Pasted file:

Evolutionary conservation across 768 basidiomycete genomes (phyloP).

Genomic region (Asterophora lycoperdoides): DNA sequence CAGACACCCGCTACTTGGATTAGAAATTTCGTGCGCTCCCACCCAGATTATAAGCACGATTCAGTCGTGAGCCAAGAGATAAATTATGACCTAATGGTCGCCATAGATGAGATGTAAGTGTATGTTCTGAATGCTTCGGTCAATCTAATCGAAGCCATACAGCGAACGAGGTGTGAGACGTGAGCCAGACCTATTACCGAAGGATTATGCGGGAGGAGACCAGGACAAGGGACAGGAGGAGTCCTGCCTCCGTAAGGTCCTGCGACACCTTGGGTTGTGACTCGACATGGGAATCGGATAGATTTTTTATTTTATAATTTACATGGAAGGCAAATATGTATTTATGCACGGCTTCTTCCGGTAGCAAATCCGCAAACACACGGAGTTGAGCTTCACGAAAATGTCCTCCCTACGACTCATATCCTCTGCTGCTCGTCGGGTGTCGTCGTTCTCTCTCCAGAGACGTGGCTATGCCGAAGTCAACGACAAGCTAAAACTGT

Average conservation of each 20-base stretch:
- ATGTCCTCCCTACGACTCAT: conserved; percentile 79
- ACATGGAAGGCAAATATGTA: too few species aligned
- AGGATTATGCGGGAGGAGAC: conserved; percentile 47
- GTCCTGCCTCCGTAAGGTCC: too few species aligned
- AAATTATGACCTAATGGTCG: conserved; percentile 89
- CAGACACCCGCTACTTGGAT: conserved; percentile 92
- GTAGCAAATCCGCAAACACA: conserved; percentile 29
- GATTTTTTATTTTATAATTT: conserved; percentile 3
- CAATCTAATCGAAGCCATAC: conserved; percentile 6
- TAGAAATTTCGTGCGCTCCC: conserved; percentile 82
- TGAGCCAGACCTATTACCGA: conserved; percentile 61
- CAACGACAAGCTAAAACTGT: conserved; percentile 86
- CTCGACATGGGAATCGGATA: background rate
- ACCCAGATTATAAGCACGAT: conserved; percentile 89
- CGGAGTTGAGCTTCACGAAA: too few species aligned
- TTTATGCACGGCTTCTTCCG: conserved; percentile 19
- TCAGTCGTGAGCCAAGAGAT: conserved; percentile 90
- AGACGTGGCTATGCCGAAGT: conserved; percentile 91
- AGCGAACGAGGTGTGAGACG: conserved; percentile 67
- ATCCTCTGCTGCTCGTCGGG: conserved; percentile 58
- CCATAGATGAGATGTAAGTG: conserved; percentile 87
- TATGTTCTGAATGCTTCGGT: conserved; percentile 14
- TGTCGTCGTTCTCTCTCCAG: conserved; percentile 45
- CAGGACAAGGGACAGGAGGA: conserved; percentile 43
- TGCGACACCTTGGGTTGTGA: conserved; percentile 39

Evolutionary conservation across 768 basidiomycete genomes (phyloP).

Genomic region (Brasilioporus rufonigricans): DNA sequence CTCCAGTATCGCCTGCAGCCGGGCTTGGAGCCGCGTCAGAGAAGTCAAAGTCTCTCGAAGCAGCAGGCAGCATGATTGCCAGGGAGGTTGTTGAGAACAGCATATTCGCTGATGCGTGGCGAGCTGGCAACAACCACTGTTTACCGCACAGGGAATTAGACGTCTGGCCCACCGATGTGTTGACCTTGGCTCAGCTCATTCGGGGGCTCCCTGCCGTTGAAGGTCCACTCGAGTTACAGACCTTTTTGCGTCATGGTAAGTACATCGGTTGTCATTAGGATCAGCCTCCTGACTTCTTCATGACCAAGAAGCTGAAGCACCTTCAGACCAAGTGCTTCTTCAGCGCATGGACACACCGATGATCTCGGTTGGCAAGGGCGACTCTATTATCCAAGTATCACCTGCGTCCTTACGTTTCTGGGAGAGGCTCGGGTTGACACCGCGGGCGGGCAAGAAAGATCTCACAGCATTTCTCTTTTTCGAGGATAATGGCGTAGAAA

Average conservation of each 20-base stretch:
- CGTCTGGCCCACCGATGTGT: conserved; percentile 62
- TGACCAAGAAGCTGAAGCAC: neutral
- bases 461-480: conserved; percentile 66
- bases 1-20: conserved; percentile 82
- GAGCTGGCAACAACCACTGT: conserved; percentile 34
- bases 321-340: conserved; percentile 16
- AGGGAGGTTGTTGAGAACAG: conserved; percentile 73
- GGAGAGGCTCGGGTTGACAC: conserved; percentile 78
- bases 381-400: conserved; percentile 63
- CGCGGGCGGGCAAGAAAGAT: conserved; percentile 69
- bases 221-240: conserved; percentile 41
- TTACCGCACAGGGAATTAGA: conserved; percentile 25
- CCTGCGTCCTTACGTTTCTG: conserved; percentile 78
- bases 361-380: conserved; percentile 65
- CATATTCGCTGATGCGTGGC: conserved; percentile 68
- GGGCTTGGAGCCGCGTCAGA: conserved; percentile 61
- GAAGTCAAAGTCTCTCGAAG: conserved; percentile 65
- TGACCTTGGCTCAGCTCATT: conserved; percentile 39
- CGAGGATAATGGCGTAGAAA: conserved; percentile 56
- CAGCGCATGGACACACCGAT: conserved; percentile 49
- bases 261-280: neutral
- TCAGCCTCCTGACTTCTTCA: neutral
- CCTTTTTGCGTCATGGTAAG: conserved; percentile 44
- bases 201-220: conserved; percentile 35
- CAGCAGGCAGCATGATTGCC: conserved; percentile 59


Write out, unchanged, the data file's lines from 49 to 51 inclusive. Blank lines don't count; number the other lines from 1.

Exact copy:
- TGACCTTGGCTCAGCTCATT: conserved; percentile 39
- CGAGGATAATGGCGTAGAAA: conserved; percentile 56
- CAGCGCATGGACACACCGAT: conserved; percentile 49